From the Archive: 5 (More) Common Mistakes I See as an Editor

Due to technical difficulties, the new post I’d planned for today will have to be moved to next week. Instead, I hope you’ll enjoy revisiting this post from the archives!

redpenPreviously, I listed 7 common mistakes I see as an editor. Today, I’d like to follow up on that post with some additional mistakes I’ve seen recently. I’ve blogged about some of these issues before, and some I plan to discuss in more depth in the future. But here is a general overview of 5 (more) common mistakes I’ve seen:

  1. Starting in the wrong place

I’ve talked a lot about this issue in the past (including here and here and here), so I won’t go into too much detail. But this is such a common problem that it bears repeating: start your novel when the story starts. Don’t include unnecessary backstory beforehand, and don’t drop the reader into the middle of the action with no context. Ideally, you should be starting at or just before the inciting incident. Which leads me to…

  1. No inciting incident

By “inciting incident,” I mean the catalyst that starts your story. This is the moment when everything changes for your protagonist and the story begins. It’s the first domino in the chain, the event that sets everything into motion. (For example, in Harry Potter and the Sorcerer’s Stone, it’s the moment when Harry gets his Hogwarts letter. In The Hunger Games, it’s when Katniss volunteers.) If you can’t pinpoint exactly what your inciting incident is and when it occurs, you might need to rethink the beginning of your story. I see too many manuscripts where things are happening, but there’s no cause and effect. For example, “Event A happens, and then Event B happens, and then…” But a story with cause and effect should look something like this: “Event A happens, which causes Event B, but then C happens which changes B, therefore D happens, but also E and F…” If you aren’t seeing cause and effect in your story, it’s possible that you’re missing the “Event A” that sets everything into motion.

  1. Convenience and coincidence

Make sure that you aren’t making things too easy for your characters. Your plot shouldn’t feel overly convenient or coincidental. A quote that I’ve heard before (I can’t remember who said this, sorry!) is that you can occasionally use coincidence to get your characters into trouble, but not out of trouble. They have to earn their way out. If you rob your characters of the chance to earn their way out by making it too easy for them, their victory won’t feel satisfying to the reader.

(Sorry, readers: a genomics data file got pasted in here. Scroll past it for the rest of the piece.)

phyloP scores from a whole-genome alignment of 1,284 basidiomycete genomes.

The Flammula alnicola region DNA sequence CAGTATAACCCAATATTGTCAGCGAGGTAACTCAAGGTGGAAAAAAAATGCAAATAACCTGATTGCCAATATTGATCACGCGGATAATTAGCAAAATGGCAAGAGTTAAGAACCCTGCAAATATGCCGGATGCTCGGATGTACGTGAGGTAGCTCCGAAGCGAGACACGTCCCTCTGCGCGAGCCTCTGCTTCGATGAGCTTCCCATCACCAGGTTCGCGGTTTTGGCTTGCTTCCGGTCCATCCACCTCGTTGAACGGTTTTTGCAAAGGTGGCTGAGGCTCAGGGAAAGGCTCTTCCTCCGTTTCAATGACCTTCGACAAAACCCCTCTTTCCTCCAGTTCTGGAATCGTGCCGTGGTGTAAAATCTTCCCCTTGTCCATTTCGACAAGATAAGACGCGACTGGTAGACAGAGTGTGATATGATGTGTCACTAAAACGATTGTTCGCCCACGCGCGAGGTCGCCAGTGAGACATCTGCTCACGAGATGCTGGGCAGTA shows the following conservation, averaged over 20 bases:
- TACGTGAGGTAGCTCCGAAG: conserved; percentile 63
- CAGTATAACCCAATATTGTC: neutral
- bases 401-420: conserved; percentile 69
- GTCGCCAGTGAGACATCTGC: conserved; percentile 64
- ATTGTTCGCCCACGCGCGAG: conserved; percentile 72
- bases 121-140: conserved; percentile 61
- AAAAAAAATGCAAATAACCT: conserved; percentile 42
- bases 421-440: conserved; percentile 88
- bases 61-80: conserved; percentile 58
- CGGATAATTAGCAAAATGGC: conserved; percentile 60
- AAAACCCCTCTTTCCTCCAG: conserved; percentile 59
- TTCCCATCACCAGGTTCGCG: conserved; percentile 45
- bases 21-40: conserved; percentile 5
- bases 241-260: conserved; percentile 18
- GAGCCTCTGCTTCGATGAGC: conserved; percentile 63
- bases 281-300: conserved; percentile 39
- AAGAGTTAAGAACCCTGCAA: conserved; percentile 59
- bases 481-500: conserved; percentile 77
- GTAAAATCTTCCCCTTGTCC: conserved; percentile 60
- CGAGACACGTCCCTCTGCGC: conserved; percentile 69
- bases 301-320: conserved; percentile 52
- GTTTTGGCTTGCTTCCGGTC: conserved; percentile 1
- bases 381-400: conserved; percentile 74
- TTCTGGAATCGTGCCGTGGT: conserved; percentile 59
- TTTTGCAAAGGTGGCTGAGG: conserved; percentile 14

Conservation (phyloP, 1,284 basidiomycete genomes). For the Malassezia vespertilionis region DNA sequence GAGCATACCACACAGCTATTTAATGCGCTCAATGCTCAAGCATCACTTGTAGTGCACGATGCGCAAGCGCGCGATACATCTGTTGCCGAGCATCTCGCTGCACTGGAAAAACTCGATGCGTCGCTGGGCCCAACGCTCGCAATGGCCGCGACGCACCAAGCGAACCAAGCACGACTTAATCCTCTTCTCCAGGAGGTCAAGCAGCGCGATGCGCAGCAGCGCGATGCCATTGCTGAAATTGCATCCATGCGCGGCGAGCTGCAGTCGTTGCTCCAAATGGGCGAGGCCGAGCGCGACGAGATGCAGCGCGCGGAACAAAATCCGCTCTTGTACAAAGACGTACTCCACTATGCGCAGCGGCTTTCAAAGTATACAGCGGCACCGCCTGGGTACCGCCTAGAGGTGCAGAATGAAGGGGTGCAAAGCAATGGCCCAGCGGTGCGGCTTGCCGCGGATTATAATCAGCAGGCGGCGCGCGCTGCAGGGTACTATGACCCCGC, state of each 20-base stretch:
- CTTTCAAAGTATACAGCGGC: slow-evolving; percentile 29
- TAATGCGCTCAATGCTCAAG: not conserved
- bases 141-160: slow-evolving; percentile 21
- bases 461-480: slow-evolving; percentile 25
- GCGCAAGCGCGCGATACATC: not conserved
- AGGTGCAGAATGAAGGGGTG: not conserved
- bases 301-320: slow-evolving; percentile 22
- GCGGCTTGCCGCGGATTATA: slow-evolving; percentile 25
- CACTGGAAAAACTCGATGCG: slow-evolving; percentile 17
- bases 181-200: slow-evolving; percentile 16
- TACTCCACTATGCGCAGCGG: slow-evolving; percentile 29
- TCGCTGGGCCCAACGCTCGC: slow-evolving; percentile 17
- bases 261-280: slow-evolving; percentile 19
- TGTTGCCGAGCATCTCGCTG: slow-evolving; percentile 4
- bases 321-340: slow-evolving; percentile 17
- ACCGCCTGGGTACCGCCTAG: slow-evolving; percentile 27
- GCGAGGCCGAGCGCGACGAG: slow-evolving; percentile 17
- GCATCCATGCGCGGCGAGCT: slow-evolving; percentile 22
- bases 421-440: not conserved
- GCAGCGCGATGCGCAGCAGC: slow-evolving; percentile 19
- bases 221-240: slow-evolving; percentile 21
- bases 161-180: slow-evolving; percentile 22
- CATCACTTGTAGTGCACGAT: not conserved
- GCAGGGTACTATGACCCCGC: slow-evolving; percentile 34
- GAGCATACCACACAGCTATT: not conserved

1. Poor antagonists

In a similar vein, I see a lot of manuscripts with plot points that rely on the antagonists not being very good antagonists. I see a lot of bad guys who are unintelligent and reckless, allowing the protagonist to triumph not because they earned it but because the villain made a mistake. It makes a much more powerful story when the protagonists win (or lose) because of their own skills and intelligence, not because the villain is incompetent.

Also, I see a lot of villains who are evil just for the sake of being evil, and their only characterization serves only to establish just how evil they are. Personally, I find it much more compelling to see complex antagonists with complex motivations. Keep in mind that your antagonist doesn’t actually have to be a bad person, just someone whose goals conflict with the protagonist’s. (Think of popular rivalries in fiction like Valjean vs. Javert or Mozart vs. Salieri. None of these characters are evil, but they’re standing in each other’s way, and that’s what makes their rivalry so fascinating.)

  1. Characterization via telling

I see a lot of manuscripts that describe characterization directly via the narrator, which causes several problems. Mainly, it’s telling instead of showing. If you want the reader to believe that a character is funny, for example, don’t have the protagonist say so; instead, show her telling jokes so that the readers can see how funny she is. It’s a much more powerful way to include characterization. Use their actions, dialogue, and internalization to show who they are, what they’re like, and how they think.

It can be okay to include characterization via telling occasionally, but it should be used sparingly. Additionally, make sure that you’re not contradicting what’s told and what’s shown. For example, I read a manuscript where a character was described repeatedly as “creepy,” “psychotic,” “twisted,” etc. But during his actual interactions with the narrator, he seemed perfectly normal. There was a major disconnect between what was told and what was shown. Focusing on showing the characterization will help eliminate this issue.


What do you think? Do you struggle with any of these issues? What are some other common problems, either in your work or in published books? Let me know in the comments!

Interested in professional editorial services for your manuscript? Check out my Services page for more information about what I offer.

Related Links:

-7 Common Mistakes I See as an Editor

-12 Commonly Misused Words

-What to Avoid in Your First Chapter

-A Proofreader’s Tips for Catching Typos


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